After annotating my images, I checked out the Dataset Health Check to make sure I had an ok balance of the different chocolates in my dataset. It also helped me catch annotation mistakes a couple of times—the old model I initially used for Label Assist had a couple classes for chocolates that weren’t in this box, and seeing those in the Health Check helped me discover and fix some random background items that were accidentally labeled.

Screenshot of the Valentine's Chocolates Dataset Health Check.

Preprocessing & Augmentation

I applied a few basic preprocessing options:

  • Auto-Orient: it seems like a good idea.
  • Resize: my original photos were huge, so I resized them to 600x600. I chose to “Fit (white edges)” so that the photos would be resized without stretching or squashing the image.
  • Modify Classes: I renamed my classes to be more readable, “human” names (ex. sees_milk_bordeaux to Milk Bordeux), so they’d display better when I tested my model with the web app and webcam examples.
  • Filter Null: I don’t have any unannotated images, so I didn’t need to include this, but my previous project did, so I included it out of habit.
Screenshot showing preprocessing options applied.

To help get a little more data, I applied some augmentations: flipping and rotation to simulate different views of the chocolates box; hue, saturation, brightness and blur to simulate different conditions one might experience when scanning a box of chocolates with their phone.

Screenshot of augmentations applied.
Screenshot of augmented dataset images in Roboflow.
My dataset images after augmentation


I trained my Valentine’s Chocolates dataset using my original Box of Chocolates model as a checkpoint, and got the following result.

Screenshot of Roboflow Training Results
Model training results for my first attempt. 90.08% mAP, 39.6% precision, 97.2% recall

Because my original dataset was created with such a small number of images (32 photos, before augmentations), I wanted to see if I could improve my model if I added more data, so I added and annotated 55 more photos, applied the same augmentations, and trained my new model.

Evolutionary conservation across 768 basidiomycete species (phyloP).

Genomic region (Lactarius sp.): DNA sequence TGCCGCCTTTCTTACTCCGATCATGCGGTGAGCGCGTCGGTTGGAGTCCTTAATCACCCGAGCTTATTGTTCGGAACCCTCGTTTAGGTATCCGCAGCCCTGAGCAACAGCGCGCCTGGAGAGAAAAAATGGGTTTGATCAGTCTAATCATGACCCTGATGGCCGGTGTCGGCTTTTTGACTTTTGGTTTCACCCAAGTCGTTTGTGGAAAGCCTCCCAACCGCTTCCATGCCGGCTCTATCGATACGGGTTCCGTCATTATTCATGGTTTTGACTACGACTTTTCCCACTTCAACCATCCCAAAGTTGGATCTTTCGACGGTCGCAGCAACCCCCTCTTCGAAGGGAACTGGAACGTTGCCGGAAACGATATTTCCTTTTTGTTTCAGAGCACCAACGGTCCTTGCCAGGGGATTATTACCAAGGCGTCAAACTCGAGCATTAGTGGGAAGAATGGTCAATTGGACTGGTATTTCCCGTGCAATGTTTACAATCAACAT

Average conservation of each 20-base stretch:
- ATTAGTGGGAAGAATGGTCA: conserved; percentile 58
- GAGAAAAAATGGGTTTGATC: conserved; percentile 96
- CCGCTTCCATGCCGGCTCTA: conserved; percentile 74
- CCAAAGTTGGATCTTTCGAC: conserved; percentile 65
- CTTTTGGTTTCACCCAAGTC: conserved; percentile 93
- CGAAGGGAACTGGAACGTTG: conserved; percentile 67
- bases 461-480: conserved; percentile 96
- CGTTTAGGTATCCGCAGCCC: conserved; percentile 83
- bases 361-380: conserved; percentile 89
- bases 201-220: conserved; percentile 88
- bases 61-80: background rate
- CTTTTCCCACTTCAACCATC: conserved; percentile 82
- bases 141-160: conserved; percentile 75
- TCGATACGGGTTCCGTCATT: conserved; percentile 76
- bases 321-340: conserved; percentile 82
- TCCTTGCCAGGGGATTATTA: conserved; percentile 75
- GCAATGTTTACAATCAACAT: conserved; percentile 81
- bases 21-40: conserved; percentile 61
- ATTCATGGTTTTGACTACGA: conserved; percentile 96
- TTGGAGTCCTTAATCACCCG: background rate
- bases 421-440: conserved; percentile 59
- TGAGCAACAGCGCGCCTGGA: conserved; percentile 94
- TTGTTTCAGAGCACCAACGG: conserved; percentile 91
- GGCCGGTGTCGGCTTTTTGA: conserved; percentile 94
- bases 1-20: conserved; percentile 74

Screenshot of Roboflow Training Results for dataset v2
Results after adding more data. 96.4% mAP, 80.0% precision, 97.6% recall

The new data seemed to improve the accuracy. I was pretty happy with that result, but I noticed a couple annotation errors, so I fixed those, but I may have messed something else up because the precision went down.

Did I make it worse? 96.4% mAP, 63.0% precision, 98.6% recall

Deploy & Use

This is the fun part—trying out the model, and seeing how well it works. I took a new photo, ran it through the Example Web App, and it didn’t do too bad!

Example Web App result, using model v3, Min Confidence set to 80%

It managed to correctly identify the majority of the chocolates, although it struggled a little with some of the chocolates with similar appearances. (To be fair, even I have to look closely to see the difference between a Milk Bordeaux and Dark Bordeaux...)

Testing out the model using the Roboflow Universe widget


There are definitely some limitations to my model, the biggest one being the limited source of my images. See’s bonbons are hand-dipped, and aren’t perfectly uniform, but my dataset doesn’t really include that variety. I may have only really trained a model to identify one specific box of chocolates...but I’m still proud of it.

Before joining Roboflow, creating datasets and training computer vision models seemed confusing and beyond my abilities. I’ll admit that it was a little confusing, at first, but it wasn’t hard to learn how to use Roboflow’s tools. Computer vision no longer seems outside my reach.

Really, the hardest part of this project was trying not to eat the data.

Try it Yourself

Happy Valentine’s Day! You can check out this dataset and model on Roboflow Universe. See if the model can recognize your See’s Candies, or try using my dataset as a starting point for your own chocolate identifier.

Valentines Chocolates Object Detection Dataset
Download 87 free images labeled with bounding boxes for object detection.